By Barry Jagoda
Impeccable elegance are the words that may be used to describe the gala grand opening weekend of The Conrad, the La Jolla Music Society’s new musical and cultural center bringing heart and soul to the center of the storied village.
Inaugural concerts and building dedications almost never get it just right–but not this time. The highest quality—due to architecture, sound design and musical performance–was exactly what was on offer in the courtyard and inside the magnificent new Baker-Baum Concert Hall of The Conrad Prebys Performing Arts Center on Friday night and throughout the weekend.
The entire complex has been named in honor of the late Conrad Prebys, who said music was his passion and who, along with his partner, Debbie Turner, donated the bulk of the $83 million for the new center
Almost like a dream after perfect hospitality at the beverage bars and splendid food tables, on this most beautifully designed and acoustically perfect stage, appeared world-renowned violinist Hilary Hahn in solo performances of Bach, giving opening passion to an 80-minute unforgettable evening.
Patrons were then treated to an electronic ukulele performance of Schubert and Queen compositions by Jake Shimabukuro, the great Hawaiian recording artist. This was followed by an amazing dance performance by Lil Buck in “The Swan” from Saint-Saens’ “Carnival of the Animals.” The dancer was accompanied by brilliant pianist and the society’s new SummerFest director Inon Barnatan and cellist Joshua Gindele.
Then Barnatan came back with a rapid-fire portion of a Prokofiev Piano Sonata.
One of the evening’s musical highlights came next with four past directors of SummerFest presenting a quartet from Brahms. This reunion was thrilling to those who have followed the SummerFest concerts over many decades.
Almost before patrons could catch their breath, they were to be amazed by the world premiere of a multi-media Lalo Schifrin violin piece, “Letters to My Father,” starring the society’s beloved Cho-Liang “Jimmy” Lin, accompanied in a computerized big screen production by Osman Koc.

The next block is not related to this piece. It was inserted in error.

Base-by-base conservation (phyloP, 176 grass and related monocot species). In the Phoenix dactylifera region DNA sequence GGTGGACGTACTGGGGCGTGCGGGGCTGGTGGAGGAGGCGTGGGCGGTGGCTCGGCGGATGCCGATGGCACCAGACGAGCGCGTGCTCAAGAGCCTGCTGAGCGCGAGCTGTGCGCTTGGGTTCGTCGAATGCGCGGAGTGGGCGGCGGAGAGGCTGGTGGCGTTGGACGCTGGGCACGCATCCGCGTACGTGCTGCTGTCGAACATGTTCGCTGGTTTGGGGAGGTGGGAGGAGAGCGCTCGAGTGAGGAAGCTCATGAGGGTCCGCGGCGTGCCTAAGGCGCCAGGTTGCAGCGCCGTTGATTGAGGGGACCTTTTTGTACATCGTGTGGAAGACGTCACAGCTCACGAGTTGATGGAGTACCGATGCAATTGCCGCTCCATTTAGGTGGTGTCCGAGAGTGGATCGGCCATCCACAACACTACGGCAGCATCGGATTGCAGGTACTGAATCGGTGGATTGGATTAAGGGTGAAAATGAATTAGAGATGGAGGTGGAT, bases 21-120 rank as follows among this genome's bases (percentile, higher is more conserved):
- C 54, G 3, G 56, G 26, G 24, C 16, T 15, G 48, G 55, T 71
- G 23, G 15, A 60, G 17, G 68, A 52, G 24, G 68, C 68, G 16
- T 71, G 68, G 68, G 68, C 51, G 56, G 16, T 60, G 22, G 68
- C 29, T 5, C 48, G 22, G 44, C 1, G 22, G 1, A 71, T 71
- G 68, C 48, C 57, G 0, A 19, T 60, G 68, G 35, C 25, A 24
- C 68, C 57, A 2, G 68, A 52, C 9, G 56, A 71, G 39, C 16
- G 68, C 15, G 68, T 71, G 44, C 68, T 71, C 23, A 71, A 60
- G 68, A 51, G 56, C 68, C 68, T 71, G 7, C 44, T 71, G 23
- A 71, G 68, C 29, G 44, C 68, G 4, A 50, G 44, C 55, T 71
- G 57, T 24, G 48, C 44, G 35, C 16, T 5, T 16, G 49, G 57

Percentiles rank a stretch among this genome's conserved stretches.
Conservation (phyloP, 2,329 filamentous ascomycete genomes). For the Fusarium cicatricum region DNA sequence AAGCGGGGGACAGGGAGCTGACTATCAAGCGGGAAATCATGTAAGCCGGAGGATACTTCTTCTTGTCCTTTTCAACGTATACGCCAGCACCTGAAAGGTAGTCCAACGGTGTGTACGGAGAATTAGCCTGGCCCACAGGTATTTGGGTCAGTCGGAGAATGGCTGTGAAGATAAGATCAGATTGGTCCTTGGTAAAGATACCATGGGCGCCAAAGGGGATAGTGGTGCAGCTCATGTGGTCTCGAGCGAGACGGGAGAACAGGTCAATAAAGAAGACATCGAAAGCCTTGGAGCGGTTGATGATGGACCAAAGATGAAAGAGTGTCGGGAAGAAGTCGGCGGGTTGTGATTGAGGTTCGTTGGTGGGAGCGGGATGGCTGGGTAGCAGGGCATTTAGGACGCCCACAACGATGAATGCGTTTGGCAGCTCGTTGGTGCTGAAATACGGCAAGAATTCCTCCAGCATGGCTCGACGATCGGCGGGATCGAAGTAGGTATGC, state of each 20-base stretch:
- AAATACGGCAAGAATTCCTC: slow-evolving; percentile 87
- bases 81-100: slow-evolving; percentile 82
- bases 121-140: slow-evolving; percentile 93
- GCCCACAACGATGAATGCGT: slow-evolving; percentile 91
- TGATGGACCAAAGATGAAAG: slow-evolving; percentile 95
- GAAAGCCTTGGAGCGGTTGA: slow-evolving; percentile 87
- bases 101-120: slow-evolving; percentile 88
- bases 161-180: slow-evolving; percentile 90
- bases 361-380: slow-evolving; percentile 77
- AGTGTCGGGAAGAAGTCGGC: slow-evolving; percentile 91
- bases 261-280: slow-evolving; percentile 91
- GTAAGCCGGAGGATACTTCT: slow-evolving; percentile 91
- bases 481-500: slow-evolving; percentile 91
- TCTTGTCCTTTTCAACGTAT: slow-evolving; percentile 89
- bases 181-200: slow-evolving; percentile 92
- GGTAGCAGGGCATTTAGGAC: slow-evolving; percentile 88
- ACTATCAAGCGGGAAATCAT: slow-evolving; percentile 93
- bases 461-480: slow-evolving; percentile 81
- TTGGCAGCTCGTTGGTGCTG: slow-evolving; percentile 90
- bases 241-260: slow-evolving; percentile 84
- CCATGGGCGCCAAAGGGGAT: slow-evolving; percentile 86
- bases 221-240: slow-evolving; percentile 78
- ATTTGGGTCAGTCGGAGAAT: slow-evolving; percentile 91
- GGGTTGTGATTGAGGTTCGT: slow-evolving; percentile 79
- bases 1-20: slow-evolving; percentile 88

For 18 years Lin had directed SummerFest, but this intriguing premiere was followed by Barnatan, the society’s newest musical leader, jazzing up the new hall with his magic fingers on the ivories, in a dynamic Stravinsky piece. One can barely wait the few months until August when Barnatan takes over as Music Director of SummerFest, recognized around the world as a premier festival.
Also splendid on this opening night was another world class pianist, Jean-Yves Thibaudet, who has produced more than 50 albums, in the Liszt piece “Consolation No. 3.” In total there were 13 delightful musical performances.
The grand finale on Friday night was a Mendelssohn Octet, which included the earlier string performers plus the famous Miro Quartet. As an encore, 18 musicians from San Diego and international youth orchestras joined in to perform a lovely version of “Somewhere Over the Rainbow.”
Now this, and many other musical productions, will delight audiences in the society’s own venue. The Conrad came to fruition over the past several years under the architectural brilliance of the New England-based Epstein Joslin Architects, with perfect sound design by Yasuhisa Toyota—the president of Nagata Acoustics America.
On Saturday night, as the opening events continued, the multi-platinum singer-songwriter Seal held forth. Then on Sunday, the other major venue at The Conrad — JAI, named for donors Joan and Irwin Jacobs — was the scene of jazz from New York’s eight-member ensemble, The Hot Sardines, who perform under the influence of early 20th Century swing and blues.
Those in attendance through the culmination of the three-night grand opening weekend concerts will be grateful for many more world-class productions, beginning Tuesday with The Jerusalem Quartet, known around the world for classical music brilliance.
Barry Jagoda, an award-winning broadcast journalist, was special assistant to President Carter for media and public affairs. He is a 1967 graduate of Columbia Graduate School of Journalism and lives in La Jolla.
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